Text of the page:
Article  PubMed  Google Scholar 

  29. 29.

    Gorevski E, et al. Utilization, spending, and price trends for benzodiazepines in the US Medicaid program: 1991–2009. Ann Pharmacother. 2012;46(4):503–12.

    Article  PubMed  Google Scholar 

  30. 30.

    Ernst ME, Ernst EJ, Klepser ME. Levofloxacin and trovafloxacin: the next generation of fluoroquinolones? Am J Health-Syst Pharm. 1997;54(22):2569–84.

    CAS  PubMed  Google Scholar 

  31. 31.

    Patient safety forum: Do state medicaid preferred drug lists affect patient safety? (2005). Psychiatric Services, 56(8), 1012. Retrieved from http://search.proquest.com/docview/213063845?accountid=2909.

  32. 32.

    Kaiser Family Foundation: http://kff.org/medicaid/report/the-transition-of-dual-eligibles-to-medicare/. Accessed 14 Mar 2016.

  33. 33.

    Bruen BK, Miller LM. Changes in Medicaid prescription volume and use in the wake of Medicare Part D implementation. Health Aff. 2008;27(1):196–202.

    Article  Google Scholar 

  34. 34.

    “OFLOXACIN.” New Drug Approvals. Available at: https://newdrugapprovals.org/2015/03/12/ofloxacin/. Accessed 1 June 2016.

  35. 35.

    Owens RC, Ambrose PG. Antimicrobial safety: focus on fluoroquinolones. Clin Infect Dis. 2005;41(Suppl. 2):S144–57.

    CAS  Article  PubMed  Google Scholar 

  36. 36.

    Dydek GJ, Souney PF, Matthews SJ. DUE of ciprofloxacin in the treatment of urinary tract infections in hospitalized patients. Hosp Formul. 1992;27(2):185–91.

    CAS  PubMed  Google Scholar 

  37. 37.

    Lautenbach E, et al. Fluoroquinolone utilization in the emergency departments of academic medical centers: prevalence of, and risk factors for, inappropriate use. Arch Intern Med. 2003;163(5):601–5.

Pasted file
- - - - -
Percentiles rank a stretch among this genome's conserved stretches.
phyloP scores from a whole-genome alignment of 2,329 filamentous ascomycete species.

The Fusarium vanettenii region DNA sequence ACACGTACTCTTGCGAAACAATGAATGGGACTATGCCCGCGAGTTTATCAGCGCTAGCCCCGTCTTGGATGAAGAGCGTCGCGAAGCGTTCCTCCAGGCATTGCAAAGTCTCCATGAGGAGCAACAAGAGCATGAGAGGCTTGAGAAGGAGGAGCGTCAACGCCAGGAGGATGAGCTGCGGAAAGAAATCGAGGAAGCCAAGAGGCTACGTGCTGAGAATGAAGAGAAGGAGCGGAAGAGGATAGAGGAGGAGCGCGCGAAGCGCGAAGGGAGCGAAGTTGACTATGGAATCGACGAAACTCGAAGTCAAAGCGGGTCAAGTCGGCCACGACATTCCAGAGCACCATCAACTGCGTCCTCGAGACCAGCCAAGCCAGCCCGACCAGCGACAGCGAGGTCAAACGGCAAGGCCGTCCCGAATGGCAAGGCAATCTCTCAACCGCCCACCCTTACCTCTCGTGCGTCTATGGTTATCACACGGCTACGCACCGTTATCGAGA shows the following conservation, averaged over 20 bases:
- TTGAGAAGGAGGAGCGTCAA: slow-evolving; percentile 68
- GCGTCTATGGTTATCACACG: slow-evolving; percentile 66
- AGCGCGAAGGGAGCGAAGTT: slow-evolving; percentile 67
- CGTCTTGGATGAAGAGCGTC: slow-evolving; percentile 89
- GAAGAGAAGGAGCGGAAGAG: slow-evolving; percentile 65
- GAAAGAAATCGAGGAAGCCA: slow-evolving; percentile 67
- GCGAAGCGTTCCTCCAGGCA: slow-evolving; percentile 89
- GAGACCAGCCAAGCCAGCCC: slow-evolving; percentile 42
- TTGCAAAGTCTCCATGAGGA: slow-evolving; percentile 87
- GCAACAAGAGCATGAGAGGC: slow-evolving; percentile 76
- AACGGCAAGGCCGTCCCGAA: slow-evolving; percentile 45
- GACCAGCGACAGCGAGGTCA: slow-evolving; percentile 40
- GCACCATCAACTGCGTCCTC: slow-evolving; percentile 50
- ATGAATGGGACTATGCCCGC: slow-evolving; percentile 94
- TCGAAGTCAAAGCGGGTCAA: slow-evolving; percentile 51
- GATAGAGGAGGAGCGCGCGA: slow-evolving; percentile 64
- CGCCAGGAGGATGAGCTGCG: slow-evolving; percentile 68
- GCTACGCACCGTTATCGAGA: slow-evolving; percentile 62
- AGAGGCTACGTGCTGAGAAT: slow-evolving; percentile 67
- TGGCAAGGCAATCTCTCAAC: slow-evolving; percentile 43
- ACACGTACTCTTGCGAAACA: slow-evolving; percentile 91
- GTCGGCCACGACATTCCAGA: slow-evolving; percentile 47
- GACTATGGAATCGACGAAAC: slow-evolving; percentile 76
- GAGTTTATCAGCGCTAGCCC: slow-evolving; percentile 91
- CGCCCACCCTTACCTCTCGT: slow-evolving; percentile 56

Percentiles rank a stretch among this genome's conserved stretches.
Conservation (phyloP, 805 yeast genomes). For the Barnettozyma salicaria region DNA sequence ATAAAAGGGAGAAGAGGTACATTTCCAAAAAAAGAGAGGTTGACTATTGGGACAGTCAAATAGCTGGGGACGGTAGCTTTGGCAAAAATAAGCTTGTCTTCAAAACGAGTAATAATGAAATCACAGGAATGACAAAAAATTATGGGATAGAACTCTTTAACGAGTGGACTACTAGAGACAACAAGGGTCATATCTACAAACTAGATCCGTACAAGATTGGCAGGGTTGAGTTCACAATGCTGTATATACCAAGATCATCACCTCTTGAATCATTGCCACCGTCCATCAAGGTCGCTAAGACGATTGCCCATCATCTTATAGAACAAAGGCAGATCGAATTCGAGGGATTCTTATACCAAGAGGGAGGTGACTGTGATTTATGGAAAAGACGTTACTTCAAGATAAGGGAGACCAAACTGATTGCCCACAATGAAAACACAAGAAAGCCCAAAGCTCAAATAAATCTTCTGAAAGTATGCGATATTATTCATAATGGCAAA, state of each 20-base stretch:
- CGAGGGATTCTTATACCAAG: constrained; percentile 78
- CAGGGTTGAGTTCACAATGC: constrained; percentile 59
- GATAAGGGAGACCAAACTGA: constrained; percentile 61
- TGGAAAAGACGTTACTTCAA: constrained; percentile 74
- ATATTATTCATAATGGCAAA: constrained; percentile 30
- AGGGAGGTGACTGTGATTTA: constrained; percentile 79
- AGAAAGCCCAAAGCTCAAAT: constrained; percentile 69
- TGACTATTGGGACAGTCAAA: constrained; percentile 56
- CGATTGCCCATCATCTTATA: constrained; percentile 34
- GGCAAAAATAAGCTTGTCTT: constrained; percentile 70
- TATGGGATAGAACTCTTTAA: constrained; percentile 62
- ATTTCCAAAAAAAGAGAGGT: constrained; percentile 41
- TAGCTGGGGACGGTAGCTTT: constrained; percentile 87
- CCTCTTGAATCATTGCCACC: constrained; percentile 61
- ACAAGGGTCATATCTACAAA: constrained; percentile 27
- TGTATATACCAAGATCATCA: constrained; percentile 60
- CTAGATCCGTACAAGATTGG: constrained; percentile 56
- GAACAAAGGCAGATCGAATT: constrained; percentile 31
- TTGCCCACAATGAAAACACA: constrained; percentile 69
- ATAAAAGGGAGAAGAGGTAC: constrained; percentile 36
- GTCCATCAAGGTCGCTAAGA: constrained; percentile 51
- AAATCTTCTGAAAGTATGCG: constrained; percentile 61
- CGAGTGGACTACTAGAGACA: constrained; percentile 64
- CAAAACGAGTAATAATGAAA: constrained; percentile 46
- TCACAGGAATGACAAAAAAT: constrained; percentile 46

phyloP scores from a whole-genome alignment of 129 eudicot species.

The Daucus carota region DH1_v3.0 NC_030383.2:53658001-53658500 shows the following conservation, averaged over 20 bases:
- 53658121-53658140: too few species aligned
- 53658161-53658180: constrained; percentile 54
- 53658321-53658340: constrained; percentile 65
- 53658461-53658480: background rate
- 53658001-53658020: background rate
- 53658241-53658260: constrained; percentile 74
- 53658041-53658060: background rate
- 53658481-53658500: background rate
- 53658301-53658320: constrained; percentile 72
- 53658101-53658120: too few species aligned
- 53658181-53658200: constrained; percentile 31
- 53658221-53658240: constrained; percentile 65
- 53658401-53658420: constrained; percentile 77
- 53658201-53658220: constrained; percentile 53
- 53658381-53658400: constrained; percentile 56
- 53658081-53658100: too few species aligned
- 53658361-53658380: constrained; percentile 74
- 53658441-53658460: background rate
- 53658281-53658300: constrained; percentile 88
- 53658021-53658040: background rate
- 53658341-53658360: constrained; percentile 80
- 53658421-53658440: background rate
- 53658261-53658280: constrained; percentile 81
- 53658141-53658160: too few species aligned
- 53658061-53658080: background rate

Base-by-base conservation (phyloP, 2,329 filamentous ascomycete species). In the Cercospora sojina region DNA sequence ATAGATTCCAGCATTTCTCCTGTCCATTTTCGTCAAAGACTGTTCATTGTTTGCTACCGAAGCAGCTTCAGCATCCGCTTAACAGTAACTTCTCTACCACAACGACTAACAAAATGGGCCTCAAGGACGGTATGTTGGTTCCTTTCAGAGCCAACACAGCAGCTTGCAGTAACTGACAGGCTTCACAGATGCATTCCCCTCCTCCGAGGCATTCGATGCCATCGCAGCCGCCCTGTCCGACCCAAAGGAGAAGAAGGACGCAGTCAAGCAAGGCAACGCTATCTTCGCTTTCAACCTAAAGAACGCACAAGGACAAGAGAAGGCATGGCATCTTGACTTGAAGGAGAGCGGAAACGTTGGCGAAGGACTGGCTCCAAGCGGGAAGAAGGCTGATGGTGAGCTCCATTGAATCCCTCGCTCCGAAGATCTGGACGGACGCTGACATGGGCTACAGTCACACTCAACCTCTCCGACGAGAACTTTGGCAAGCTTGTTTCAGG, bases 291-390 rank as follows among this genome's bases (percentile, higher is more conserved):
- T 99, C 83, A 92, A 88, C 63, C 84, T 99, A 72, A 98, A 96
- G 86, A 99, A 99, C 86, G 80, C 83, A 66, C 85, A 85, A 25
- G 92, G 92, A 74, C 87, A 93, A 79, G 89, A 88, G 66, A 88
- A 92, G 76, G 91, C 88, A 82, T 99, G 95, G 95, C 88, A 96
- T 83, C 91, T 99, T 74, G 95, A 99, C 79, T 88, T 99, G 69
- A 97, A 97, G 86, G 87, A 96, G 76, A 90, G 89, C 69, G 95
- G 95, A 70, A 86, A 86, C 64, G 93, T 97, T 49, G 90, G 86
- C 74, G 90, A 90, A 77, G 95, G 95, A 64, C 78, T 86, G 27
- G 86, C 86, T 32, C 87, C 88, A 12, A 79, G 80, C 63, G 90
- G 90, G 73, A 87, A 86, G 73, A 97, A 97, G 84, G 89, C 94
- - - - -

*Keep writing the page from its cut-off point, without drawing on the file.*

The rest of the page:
Article  PubMed  Google Scholar 

  38. 38.

    Almalki ZS, Alahmari AK, Guo JJ, Cavanaugh TM. Off-label use of oral fluoroquinolone antibiotics in outpatient settings in the United States, 2006 to 2012. Pharmacoepidemiol Drug Saf. 2016;25:1042–251.

    CAS  Article  PubMed  Google Scholar 

  39. 39.

    Centers for Disease Control and Prevention. Get Smart: Know When Antibiotics Work. Get Smart Web site. http://www.cdc.gov/getsmart/. Accessed 23 Mar 2016.

  40. 40.

    Belongia EA, Sullivan BJ, Chyou PH, Madagame E, Reed KD, Schwartz B. A community intervention trial to promote judicious antibiotic use and reduce penicillin-resistant Streptococcus pneumoniae carriage in children. Pediatrics. 2001;108:575–83.

    CAS  Article  PubMed  Google Scholar 

  41. 41.

    Perz JF, Craig AS, Coffey CS, et al. Changes in antibiotic prescribing for children after a community-wide campaign. JAMA. 2002;287:3103–9.

    Article  PubMed  Google Scholar 

  42. 42.

    Hennessy TW, Petersen KM, Bruden D, et al. Changes in antibiotic-prescribing practices and carriage of penicillin-resistant Streptococcus pneumoniae: a controlled intervention trial in rural Alaska. Clin Infect Dis. 2002;34:1543–50.

    Article  PubMed  Google Scholar 

  43. 43.

    Gonzales R, Corbett KK, Wong S, et al. “Get smart Colorado”: impact of a mass media campaign to improve community antibiotic use. Med Care. 2008;46:597–605.

    Article  PubMed  Google Scholar 

  44. 44.

    Finkelstein JA, Huang SS, Kleinman K, et al. Impact of a16-community trial to promote judicious antibiotic use in Massachusetts. Pediatrics. 2008;121:e15–23.

    Article  PubMed  Google Scholar 

  45. 45.

    Bauchner H, Pelton SI, Klein JO. Parents, physicians, and antibiotic use. Pediatrics. 1999;103(2):395–401.

    CAS  Article  PubMed  Google Scholar 

  46. 46.

    Little PS, Williamson I. Are antibiotics appropriate for sore throats? costs outweigh the benfits. BMJ. 1994;309:1010–1.

    CAS  Article  PubMed  PubMed Central  Google Scholar 

  47. 47.

    Werner NL, et al. Unnecessary use of fluoroquinolone antibiotics in hospitalized patients. BMC Infect Dis. 2011;11(1):1.

    Article  Google Scholar 

  48. 48.

    Carmeli Y, et al. Emergence of antibiotic-resistant Pseudomonas aeruginosa: comparison of risks associated with different antipseudomonal agents. Antimicrob Agents Chemother. 1999;43(6):1379–82.

    CAS  PubMed  PubMed Central  Google Scholar 

  49. 49.